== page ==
Researchers worldwide are investigating new materials to address global energy challenges and combat the impending environmental crisis. Among the most promising materials for efficient and cost-effective solar cell applications are lead halide perovskite (LHP) semiconductors.
Despite achieving record-breaking solar cell prototypes, the underlying reasons for the exceptional optoelectronic performance of LHPs remain partially unknown. However, an international team of physicists and chemists from institutions such as the Fritz Haber Institute of the Max Planck Society, École Polytechnique in Paris, Columbia University in New York, and the Free University in Berlin has made progress in understanding this by demonstrating laser-driven control over the atomic lattice motions of LHPs.
Using a rapid electric field spike that lasts less than a trillionth of a second (picosecond), delivered in the form of a single light cycle of far-infrared Terahertz radiation, the researchers observed the ultrafast response of the lattice. This discovery suggests the existence of a dynamic protection mechanism for electric charges. The ability to precisely control the atomic motions opens up possibilities for creating new non-equilibrium material properties, potentially leading to the development of advanced solar cell materials in the future.
LHP solar cell materials consist of a hybrid structure, combining an inorganic crystal lattice that acts as a periodic cage for hosting organic molecules. The interaction between free electronic charges and this hybrid lattice, along with its impurities, determines the amount of electricity that can be extracted from sunlight.
Understanding the complex interplay between these components is crucial for comprehending the remarkable optoelectronic performance of LHPs. The researchers from the Fritz Haber Institute and their international collaborators managed to isolate the lattice response to an electric field on timescales faster than 100 femtoseconds (one-tenth of a trillionth of a second).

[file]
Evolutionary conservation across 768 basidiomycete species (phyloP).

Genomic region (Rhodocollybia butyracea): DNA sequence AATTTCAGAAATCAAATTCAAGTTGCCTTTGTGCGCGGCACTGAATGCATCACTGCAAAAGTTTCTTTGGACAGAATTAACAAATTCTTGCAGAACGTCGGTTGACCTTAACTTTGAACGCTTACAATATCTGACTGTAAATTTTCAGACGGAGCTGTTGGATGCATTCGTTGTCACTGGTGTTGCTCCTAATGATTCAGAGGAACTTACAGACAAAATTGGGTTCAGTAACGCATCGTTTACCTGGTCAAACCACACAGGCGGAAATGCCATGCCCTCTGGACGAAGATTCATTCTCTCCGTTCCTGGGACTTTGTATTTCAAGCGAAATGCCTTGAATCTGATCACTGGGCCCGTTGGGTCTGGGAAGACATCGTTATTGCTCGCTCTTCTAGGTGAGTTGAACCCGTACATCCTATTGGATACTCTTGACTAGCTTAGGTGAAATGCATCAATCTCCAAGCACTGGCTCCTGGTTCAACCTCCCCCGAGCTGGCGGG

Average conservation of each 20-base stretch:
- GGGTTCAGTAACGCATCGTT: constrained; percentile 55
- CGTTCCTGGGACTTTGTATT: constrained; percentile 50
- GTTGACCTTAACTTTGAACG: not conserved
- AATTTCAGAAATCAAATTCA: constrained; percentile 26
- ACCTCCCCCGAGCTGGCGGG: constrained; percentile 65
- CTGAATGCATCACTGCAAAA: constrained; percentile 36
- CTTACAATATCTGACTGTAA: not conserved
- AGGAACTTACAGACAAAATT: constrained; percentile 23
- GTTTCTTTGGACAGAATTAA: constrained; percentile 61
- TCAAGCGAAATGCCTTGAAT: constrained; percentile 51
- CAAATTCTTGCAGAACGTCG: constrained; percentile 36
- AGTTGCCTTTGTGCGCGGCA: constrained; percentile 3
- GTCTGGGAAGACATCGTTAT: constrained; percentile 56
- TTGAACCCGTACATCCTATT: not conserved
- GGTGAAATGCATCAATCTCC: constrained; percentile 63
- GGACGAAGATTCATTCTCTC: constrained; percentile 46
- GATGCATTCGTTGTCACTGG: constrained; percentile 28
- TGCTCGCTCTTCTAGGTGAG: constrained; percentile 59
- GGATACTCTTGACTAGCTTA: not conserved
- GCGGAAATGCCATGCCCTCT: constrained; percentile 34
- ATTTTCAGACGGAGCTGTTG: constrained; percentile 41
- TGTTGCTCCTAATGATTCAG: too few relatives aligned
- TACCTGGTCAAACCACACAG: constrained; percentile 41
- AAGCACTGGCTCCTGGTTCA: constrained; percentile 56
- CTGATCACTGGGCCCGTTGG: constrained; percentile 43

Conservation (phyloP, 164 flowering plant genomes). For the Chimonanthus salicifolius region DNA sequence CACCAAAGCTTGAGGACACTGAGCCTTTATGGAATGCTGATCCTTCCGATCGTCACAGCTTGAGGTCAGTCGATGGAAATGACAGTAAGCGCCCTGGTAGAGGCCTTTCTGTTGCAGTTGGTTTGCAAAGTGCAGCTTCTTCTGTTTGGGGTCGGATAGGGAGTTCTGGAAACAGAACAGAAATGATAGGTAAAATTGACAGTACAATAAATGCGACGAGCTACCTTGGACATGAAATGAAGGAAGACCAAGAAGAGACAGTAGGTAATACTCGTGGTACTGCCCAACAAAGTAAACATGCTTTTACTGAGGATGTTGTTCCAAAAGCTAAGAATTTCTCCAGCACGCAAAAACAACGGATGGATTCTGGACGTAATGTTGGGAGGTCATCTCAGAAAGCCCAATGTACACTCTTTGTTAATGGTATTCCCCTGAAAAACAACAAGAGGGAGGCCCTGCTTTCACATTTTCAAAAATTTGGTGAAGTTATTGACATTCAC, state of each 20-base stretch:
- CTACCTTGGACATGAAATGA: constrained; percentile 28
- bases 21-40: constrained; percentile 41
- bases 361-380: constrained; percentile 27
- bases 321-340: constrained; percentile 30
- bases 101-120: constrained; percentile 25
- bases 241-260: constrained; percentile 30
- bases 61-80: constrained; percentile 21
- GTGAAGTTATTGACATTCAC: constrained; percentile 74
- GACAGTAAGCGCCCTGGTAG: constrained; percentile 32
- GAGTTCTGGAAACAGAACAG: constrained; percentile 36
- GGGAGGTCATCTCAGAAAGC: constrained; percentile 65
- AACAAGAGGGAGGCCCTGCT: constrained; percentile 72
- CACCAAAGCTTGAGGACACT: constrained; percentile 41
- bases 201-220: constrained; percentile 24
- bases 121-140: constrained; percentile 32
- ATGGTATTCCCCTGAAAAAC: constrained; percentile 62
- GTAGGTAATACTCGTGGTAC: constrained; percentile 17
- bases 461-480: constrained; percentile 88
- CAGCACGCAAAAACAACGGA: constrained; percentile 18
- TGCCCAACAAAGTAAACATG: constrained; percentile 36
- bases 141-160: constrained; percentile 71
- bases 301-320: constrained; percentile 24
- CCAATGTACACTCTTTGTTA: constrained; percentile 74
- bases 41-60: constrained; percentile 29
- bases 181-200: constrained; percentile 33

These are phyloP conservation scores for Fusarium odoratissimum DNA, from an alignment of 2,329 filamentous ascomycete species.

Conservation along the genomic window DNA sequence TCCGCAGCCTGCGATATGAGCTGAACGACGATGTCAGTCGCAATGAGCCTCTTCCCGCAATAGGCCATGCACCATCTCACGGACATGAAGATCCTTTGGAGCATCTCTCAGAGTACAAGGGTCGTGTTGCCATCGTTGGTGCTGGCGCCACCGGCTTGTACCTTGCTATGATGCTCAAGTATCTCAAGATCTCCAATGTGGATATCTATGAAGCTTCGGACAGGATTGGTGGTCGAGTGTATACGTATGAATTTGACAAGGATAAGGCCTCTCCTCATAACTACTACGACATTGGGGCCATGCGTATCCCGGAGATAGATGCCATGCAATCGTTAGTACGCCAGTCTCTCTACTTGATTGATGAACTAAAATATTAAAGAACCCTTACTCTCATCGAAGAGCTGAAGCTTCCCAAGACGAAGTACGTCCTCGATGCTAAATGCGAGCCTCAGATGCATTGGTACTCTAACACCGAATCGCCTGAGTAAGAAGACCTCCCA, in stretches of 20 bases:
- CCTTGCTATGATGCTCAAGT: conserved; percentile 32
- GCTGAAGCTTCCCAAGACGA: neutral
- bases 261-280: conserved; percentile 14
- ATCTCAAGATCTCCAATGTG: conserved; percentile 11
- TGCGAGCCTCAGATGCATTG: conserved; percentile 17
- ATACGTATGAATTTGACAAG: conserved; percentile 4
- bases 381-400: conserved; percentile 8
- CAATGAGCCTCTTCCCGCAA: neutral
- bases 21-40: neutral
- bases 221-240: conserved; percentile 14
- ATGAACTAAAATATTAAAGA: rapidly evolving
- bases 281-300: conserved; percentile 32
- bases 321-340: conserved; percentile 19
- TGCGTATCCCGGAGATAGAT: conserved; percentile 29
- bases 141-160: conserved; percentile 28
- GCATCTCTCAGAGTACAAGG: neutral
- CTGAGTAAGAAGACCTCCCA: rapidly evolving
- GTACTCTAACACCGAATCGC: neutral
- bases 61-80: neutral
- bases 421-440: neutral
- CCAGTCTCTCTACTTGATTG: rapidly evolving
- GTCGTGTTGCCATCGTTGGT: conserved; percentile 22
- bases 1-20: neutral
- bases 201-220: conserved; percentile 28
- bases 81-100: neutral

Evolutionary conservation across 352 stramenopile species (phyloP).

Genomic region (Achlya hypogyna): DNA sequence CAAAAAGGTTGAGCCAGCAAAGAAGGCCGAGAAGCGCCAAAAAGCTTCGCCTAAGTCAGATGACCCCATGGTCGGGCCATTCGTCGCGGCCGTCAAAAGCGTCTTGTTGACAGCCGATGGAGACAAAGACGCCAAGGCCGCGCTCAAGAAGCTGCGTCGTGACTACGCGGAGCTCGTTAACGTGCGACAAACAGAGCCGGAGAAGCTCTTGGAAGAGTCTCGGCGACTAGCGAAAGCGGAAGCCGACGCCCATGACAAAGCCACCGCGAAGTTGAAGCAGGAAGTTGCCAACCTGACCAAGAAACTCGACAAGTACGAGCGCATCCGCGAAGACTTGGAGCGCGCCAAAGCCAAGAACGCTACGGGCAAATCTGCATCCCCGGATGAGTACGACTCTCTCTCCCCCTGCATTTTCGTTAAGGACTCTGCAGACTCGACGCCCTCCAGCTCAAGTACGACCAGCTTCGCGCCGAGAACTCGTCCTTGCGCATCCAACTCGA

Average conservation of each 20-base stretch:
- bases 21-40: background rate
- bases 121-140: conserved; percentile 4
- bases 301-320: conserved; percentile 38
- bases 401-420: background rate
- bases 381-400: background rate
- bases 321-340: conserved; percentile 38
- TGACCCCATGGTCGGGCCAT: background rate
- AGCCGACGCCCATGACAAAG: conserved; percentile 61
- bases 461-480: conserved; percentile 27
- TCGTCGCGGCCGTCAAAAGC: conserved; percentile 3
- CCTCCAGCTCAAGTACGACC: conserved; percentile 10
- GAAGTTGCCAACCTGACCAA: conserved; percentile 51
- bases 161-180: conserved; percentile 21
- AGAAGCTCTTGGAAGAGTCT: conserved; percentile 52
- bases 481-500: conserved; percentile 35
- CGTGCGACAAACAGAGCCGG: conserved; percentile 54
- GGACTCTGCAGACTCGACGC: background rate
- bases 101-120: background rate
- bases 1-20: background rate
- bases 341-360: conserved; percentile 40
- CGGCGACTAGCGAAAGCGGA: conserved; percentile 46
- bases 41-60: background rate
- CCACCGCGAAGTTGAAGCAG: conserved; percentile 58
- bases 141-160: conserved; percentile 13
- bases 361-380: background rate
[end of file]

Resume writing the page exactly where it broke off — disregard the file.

The electric field was generated using an intense laser pulse that contained only a single cycle of far-infrared Terahertz light. This Terahertz field was so intense and rapid that it simulated the local electric field experienced by an excited charge carrier immediately after absorbing sunlight. This experimental approach revealed a coordinated motion of the crystal lattice, characterized by back-and-forth tilting of the octahedral building blocks of the inorganic cage. These nonlinear vibrations, previously overlooked, may result in higher order screening effects that contribute to a charge carrier protection mechanism, which has been widely discussed in the scientific community.
Furthermore, the tilting angle of the lattice plays a significant role in determining fundamental material properties, such as the crystallographic phase or electronic bandgap. Dr. Sebastian Maehrlein, the leader of the international research project, explains that instead of statically tuning material properties, this ultrafast dynamic material design approach enables the modulation of twist angles within a single Terahertz light cycle. As a result, it may be possible to control material properties as needed or discover new exotic states within this emerging class of materials.
By investigating these dynamic states of matter, the researchers hope to provide insights that will aid in the design of future energy materials. The findings have been published in the journal Science Advances.
Source: Max Planck Society